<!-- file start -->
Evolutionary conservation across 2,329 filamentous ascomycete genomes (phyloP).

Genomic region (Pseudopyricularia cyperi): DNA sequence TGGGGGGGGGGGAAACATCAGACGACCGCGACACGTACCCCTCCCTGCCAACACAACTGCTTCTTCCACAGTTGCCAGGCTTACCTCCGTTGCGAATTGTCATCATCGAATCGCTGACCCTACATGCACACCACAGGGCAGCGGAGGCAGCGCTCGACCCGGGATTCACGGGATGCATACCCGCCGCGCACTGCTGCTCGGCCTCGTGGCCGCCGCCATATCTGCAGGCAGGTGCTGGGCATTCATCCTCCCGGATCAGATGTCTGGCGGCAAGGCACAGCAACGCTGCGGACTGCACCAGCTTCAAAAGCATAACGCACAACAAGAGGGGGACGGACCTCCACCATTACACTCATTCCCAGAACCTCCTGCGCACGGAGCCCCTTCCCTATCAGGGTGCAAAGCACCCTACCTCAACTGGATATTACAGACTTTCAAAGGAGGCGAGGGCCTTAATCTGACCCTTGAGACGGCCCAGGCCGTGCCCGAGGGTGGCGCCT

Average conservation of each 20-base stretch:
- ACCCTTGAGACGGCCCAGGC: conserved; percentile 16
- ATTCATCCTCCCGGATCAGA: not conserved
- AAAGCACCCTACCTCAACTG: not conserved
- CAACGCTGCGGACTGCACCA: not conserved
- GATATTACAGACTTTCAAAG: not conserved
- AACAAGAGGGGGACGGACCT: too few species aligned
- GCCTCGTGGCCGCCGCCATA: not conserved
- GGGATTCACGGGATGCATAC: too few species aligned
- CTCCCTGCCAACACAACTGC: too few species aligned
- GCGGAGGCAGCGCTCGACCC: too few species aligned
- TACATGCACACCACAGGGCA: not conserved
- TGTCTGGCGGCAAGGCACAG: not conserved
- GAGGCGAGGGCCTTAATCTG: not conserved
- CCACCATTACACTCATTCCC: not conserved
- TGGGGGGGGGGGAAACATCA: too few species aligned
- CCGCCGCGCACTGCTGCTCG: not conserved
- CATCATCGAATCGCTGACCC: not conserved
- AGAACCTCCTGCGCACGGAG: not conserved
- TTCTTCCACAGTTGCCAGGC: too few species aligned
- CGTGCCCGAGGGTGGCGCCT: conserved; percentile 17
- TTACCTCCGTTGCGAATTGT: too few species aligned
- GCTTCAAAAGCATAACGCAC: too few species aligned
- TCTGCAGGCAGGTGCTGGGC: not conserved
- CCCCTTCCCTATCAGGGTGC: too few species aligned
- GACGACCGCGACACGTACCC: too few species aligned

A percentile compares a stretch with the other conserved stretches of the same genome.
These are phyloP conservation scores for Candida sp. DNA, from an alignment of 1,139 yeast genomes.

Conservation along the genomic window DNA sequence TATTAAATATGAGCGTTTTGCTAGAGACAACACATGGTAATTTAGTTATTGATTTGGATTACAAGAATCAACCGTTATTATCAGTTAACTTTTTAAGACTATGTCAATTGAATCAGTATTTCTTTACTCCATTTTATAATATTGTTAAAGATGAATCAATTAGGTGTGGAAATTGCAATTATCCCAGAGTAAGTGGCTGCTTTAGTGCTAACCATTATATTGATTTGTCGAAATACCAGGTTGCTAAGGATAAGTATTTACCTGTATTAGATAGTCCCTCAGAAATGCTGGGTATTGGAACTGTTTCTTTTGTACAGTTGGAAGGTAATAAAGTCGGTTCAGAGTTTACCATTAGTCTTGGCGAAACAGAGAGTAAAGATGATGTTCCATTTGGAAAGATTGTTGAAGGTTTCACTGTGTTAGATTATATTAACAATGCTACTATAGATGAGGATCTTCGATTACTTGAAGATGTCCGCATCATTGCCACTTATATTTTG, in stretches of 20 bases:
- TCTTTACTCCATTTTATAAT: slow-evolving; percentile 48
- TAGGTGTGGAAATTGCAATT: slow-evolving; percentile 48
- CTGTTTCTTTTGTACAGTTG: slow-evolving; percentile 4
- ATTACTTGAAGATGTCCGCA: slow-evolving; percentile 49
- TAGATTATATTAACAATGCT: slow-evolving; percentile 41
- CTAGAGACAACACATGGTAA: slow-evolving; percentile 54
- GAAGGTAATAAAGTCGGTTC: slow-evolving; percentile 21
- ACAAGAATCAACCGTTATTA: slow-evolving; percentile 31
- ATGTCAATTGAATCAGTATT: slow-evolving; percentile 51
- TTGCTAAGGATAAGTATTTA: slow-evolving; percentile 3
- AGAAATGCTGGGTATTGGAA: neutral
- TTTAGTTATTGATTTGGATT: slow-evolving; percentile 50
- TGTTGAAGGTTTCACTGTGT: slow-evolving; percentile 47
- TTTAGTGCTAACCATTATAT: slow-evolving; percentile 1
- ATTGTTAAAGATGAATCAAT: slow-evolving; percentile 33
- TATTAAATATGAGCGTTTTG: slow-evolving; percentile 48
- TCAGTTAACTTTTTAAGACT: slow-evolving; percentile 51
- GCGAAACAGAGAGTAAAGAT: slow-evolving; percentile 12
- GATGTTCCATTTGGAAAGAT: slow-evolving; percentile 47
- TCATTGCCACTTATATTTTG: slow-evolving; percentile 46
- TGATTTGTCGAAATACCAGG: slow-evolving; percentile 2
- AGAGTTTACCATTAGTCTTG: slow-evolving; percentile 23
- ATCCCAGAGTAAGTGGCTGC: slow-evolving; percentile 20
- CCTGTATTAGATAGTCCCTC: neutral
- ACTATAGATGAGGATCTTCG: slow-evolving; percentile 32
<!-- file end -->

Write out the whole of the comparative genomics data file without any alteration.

Evolutionary conservation across 2,329 filamentous ascomycete genomes (phyloP).

Genomic region (Pseudopyricularia cyperi): DNA sequence TGGGGGGGGGGGAAACATCAGACGACCGCGACACGTACCCCTCCCTGCCAACACAACTGCTTCTTCCACAGTTGCCAGGCTTACCTCCGTTGCGAATTGTCATCATCGAATCGCTGACCCTACATGCACACCACAGGGCAGCGGAGGCAGCGCTCGACCCGGGATTCACGGGATGCATACCCGCCGCGCACTGCTGCTCGGCCTCGTGGCCGCCGCCATATCTGCAGGCAGGTGCTGGGCATTCATCCTCCCGGATCAGATGTCTGGCGGCAAGGCACAGCAACGCTGCGGACTGCACCAGCTTCAAAAGCATAACGCACAACAAGAGGGGGACGGACCTCCACCATTACACTCATTCCCAGAACCTCCTGCGCACGGAGCCCCTTCCCTATCAGGGTGCAAAGCACCCTACCTCAACTGGATATTACAGACTTTCAAAGGAGGCGAGGGCCTTAATCTGACCCTTGAGACGGCCCAGGCCGTGCCCGAGGGTGGCGCCT

Average conservation of each 20-base stretch:
- ACCCTTGAGACGGCCCAGGC: conserved; percentile 16
- ATTCATCCTCCCGGATCAGA: not conserved
- AAAGCACCCTACCTCAACTG: not conserved
- CAACGCTGCGGACTGCACCA: not conserved
- GATATTACAGACTTTCAAAG: not conserved
- AACAAGAGGGGGACGGACCT: too few species aligned
- GCCTCGTGGCCGCCGCCATA: not conserved
- GGGATTCACGGGATGCATAC: too few species aligned
- CTCCCTGCCAACACAACTGC: too few species aligned
- GCGGAGGCAGCGCTCGACCC: too few species aligned
- TACATGCACACCACAGGGCA: not conserved
- TGTCTGGCGGCAAGGCACAG: not conserved
- GAGGCGAGGGCCTTAATCTG: not conserved
- CCACCATTACACTCATTCCC: not conserved
- TGGGGGGGGGGGAAACATCA: too few species aligned
- CCGCCGCGCACTGCTGCTCG: not conserved
- CATCATCGAATCGCTGACCC: not conserved
- AGAACCTCCTGCGCACGGAG: not conserved
- TTCTTCCACAGTTGCCAGGC: too few species aligned
- CGTGCCCGAGGGTGGCGCCT: conserved; percentile 17
- TTACCTCCGTTGCGAATTGT: too few species aligned
- GCTTCAAAAGCATAACGCAC: too few species aligned
- TCTGCAGGCAGGTGCTGGGC: not conserved
- CCCCTTCCCTATCAGGGTGC: too few species aligned
- GACGACCGCGACACGTACCC: too few species aligned

A percentile compares a stretch with the other conserved stretches of the same genome.
These are phyloP conservation scores for Candida sp. DNA, from an alignment of 1,139 yeast genomes.

Conservation along the genomic window DNA sequence TATTAAATATGAGCGTTTTGCTAGAGACAACACATGGTAATTTAGTTATTGATTTGGATTACAAGAATCAACCGTTATTATCAGTTAACTTTTTAAGACTATGTCAATTGAATCAGTATTTCTTTACTCCATTTTATAATATTGTTAAAGATGAATCAATTAGGTGTGGAAATTGCAATTATCCCAGAGTAAGTGGCTGCTTTAGTGCTAACCATTATATTGATTTGTCGAAATACCAGGTTGCTAAGGATAAGTATTTACCTGTATTAGATAGTCCCTCAGAAATGCTGGGTATTGGAACTGTTTCTTTTGTACAGTTGGAAGGTAATAAAGTCGGTTCAGAGTTTACCATTAGTCTTGGCGAAACAGAGAGTAAAGATGATGTTCCATTTGGAAAGATTGTTGAAGGTTTCACTGTGTTAGATTATATTAACAATGCTACTATAGATGAGGATCTTCGATTACTTGAAGATGTCCGCATCATTGCCACTTATATTTTG, in stretches of 20 bases:
- TCTTTACTCCATTTTATAAT: slow-evolving; percentile 48
- TAGGTGTGGAAATTGCAATT: slow-evolving; percentile 48
- CTGTTTCTTTTGTACAGTTG: slow-evolving; percentile 4
- ATTACTTGAAGATGTCCGCA: slow-evolving; percentile 49
- TAGATTATATTAACAATGCT: slow-evolving; percentile 41
- CTAGAGACAACACATGGTAA: slow-evolving; percentile 54
- GAAGGTAATAAAGTCGGTTC: slow-evolving; percentile 21
- ACAAGAATCAACCGTTATTA: slow-evolving; percentile 31
- ATGTCAATTGAATCAGTATT: slow-evolving; percentile 51
- TTGCTAAGGATAAGTATTTA: slow-evolving; percentile 3
- AGAAATGCTGGGTATTGGAA: neutral
- TTTAGTTATTGATTTGGATT: slow-evolving; percentile 50
- TGTTGAAGGTTTCACTGTGT: slow-evolving; percentile 47
- TTTAGTGCTAACCATTATAT: slow-evolving; percentile 1
- ATTGTTAAAGATGAATCAAT: slow-evolving; percentile 33
- TATTAAATATGAGCGTTTTG: slow-evolving; percentile 48
- TCAGTTAACTTTTTAAGACT: slow-evolving; percentile 51
- GCGAAACAGAGAGTAAAGAT: slow-evolving; percentile 12
- GATGTTCCATTTGGAAAGAT: slow-evolving; percentile 47
- TCATTGCCACTTATATTTTG: slow-evolving; percentile 46
- TGATTTGTCGAAATACCAGG: slow-evolving; percentile 2
- AGAGTTTACCATTAGTCTTG: slow-evolving; percentile 23
- ATCCCAGAGTAAGTGGCTGC: slow-evolving; percentile 20
- CCTGTATTAGATAGTCCCTC: neutral
- ACTATAGATGAGGATCTTCG: slow-evolving; percentile 32